Promoting the role of Physics in research, education, industry and the community

Log in


Exploding stars, wombat poos and the zombie apocalypse: Physics in the Pub

  • 25 Aug 2023
  • 6:00 PM
  • The Barrie, 107-109 Regent Street, Chippendale

The unique pub night will prove that physics can do anything - explain square wombat poos, predict a supernova or protect us from the zombie apocalypse. 


Join us at our new cosy venue, the Barrie in Chippendale, for a big night of physics from local scientists from across the region.


This year featuring a third set, full of the most outlandish, unexpected and preposterous science - all peer reviewed!


With quizzes, live experiments and full-body demonstrations this will be a night to remember.


WHEN: Friday 25 August 2023, 6PM for 6.30PM start

WHERE: The Barrie, 107-109 Regent Street, Chippendale

HOW MUCH: FREE thanks to sponsors Laboratories Credit Union and the Australian Institute of Physics (NSW) - but 

REGISTRATION: Essential at 


More Info:




Scott Martin (CSIRO) is so scared of the zombie apocalypse that he put it in a risk assessment. Management were not amused (but I sure am!)


Orion’s shoulder, the red giant star Betelgeuse, is behaving strangely. Is it about to explode and give us an amazing light show, asks Graeme Melville (UNSW).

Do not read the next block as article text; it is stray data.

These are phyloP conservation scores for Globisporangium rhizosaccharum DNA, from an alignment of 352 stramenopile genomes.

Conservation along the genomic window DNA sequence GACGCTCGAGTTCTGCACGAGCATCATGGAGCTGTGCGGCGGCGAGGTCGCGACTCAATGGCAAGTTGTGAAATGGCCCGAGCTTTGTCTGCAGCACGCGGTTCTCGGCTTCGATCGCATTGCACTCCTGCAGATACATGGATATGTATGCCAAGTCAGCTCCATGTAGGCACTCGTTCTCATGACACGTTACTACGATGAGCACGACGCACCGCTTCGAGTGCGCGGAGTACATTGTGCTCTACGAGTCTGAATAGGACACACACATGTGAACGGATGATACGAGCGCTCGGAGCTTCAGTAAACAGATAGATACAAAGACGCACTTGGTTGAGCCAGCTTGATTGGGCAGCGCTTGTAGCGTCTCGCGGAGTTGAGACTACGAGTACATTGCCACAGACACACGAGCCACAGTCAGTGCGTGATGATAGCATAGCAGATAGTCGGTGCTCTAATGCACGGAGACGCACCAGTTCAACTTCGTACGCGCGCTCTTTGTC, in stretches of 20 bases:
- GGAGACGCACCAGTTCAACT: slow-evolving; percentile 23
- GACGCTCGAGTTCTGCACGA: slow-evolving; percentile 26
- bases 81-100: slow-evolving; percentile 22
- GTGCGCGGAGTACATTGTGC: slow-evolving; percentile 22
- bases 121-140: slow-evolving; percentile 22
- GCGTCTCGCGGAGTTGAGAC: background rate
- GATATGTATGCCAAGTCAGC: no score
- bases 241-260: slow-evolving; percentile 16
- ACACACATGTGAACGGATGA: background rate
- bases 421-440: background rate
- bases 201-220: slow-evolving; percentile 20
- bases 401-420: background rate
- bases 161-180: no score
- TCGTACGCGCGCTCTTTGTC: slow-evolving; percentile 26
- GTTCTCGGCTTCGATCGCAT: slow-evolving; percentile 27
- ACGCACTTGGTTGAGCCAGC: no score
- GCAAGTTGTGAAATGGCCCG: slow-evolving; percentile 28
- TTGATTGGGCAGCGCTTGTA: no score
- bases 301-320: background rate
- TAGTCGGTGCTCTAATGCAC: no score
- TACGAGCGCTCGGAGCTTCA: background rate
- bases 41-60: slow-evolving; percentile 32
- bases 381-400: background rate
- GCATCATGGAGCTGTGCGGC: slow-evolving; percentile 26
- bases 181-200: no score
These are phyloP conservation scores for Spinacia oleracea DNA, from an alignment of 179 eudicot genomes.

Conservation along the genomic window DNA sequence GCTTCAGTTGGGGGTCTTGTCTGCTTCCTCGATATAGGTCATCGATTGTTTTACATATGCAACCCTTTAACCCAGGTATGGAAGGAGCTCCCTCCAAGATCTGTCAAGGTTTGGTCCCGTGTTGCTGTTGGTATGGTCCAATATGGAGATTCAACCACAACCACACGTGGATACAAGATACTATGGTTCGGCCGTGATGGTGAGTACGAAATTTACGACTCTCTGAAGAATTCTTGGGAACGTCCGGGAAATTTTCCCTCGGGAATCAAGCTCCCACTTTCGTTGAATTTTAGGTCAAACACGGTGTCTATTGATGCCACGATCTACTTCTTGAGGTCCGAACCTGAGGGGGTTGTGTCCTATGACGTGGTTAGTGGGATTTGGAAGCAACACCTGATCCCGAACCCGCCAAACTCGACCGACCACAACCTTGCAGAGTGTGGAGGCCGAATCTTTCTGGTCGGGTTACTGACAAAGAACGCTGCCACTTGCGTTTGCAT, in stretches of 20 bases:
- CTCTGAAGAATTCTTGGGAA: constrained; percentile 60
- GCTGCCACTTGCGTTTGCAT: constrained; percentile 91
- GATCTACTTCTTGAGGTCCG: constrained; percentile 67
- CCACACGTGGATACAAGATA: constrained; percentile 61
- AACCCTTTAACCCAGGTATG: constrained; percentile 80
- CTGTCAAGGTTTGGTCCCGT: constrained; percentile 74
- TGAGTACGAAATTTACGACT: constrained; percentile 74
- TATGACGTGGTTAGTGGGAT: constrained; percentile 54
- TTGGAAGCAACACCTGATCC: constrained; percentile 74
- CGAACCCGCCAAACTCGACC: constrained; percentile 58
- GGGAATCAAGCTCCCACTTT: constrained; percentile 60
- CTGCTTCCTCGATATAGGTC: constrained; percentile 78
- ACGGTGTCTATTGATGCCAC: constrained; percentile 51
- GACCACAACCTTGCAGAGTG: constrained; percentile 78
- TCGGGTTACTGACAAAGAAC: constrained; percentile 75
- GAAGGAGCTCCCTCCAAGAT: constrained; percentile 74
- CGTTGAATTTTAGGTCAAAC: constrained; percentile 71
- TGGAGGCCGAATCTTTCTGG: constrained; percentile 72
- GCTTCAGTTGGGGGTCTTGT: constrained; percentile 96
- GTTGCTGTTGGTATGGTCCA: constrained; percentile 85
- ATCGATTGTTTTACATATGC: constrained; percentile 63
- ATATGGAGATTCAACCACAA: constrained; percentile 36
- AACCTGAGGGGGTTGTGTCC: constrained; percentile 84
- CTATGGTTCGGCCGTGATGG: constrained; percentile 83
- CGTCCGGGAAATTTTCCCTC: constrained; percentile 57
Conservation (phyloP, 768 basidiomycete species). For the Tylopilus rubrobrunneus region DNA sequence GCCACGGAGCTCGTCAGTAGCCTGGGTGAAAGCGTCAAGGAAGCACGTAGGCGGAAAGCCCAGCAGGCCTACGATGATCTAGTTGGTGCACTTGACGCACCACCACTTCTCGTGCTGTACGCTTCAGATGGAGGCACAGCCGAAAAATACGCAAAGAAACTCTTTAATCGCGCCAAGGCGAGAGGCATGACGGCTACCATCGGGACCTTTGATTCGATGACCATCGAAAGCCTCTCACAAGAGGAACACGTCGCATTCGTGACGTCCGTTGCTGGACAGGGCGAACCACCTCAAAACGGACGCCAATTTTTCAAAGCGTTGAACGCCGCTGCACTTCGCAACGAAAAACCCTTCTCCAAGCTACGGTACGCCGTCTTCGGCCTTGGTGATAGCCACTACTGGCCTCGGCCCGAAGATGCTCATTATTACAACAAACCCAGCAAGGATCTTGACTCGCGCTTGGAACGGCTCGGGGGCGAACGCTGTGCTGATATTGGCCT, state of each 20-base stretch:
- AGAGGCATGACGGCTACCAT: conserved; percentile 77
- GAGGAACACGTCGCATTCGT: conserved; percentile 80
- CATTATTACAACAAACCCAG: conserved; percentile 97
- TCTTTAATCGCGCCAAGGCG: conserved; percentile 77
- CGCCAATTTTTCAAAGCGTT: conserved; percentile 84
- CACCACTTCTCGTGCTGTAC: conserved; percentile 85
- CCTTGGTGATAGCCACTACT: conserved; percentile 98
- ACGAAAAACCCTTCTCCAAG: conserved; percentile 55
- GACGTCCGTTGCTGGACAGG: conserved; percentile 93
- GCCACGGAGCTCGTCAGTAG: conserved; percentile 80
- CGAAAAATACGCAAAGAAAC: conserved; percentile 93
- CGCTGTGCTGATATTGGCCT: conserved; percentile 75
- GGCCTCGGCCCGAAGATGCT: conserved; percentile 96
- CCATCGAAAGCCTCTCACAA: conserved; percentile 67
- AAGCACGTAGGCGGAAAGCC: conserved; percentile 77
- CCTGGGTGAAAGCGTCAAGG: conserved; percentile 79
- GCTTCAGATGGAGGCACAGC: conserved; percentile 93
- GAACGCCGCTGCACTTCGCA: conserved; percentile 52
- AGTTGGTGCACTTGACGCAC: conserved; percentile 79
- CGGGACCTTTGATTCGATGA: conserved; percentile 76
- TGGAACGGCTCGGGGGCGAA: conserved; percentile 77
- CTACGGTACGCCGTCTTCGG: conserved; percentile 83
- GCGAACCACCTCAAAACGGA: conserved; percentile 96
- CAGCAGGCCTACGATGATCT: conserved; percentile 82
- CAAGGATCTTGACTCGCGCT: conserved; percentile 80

If you’ve found learning physics tricky, then you need to try belly dancing says Lorna Jarrett (Wollongong, Uni)


Many bushwalkers have wondered how wombats do such square poos. Jack Foster (Sydney Uni) has tried to do the physics and it’s a mystery. More experiments are needed (and may happen onstage)


Eric the plesiosaur is one of Australia’s most famous, priceless fossil, complete with fossilised lunch. Josh White (ANU/Aust Museum) analysed Eric’s lunch with micro CT scan. (It was fish and chips).


Kovi Rose (Sydney Uni) studies dwarf stars that are so small they can’t sustain fusion. He says these “cold, failed” stars deserve our love and affection. They are after all ultra-cool.


Phil Dooley (Phil Up On Science) is amazed at how good you are at Fourier Transforms - just do them in your head, without showing the working!


Sepehr Saryazdi (Sydney Uni) is showing off the graphing app Desmos - it’s an cool, under-appreciated tool that he says has the capacity to immensely improve education! 


Simon Crook (CrookEd Science) is amused by the” funny and sometimes funnily appalling mispronunciations” of physicists’ names (mostly dead white guys). He’ll quiz us on it, so practise them up!


AI’s power can be used for so much - Quentin Meyer (UNSW) used it to analyse and improve hydrogen fuel cell performance.


Consider a spherical… NOT SO FAST, says Enbang Li (Wollongong, Uni). He’s going to show how gravity around an asymmetric mass can be pretty unusual.

Powered by Wild Apricot Membership Software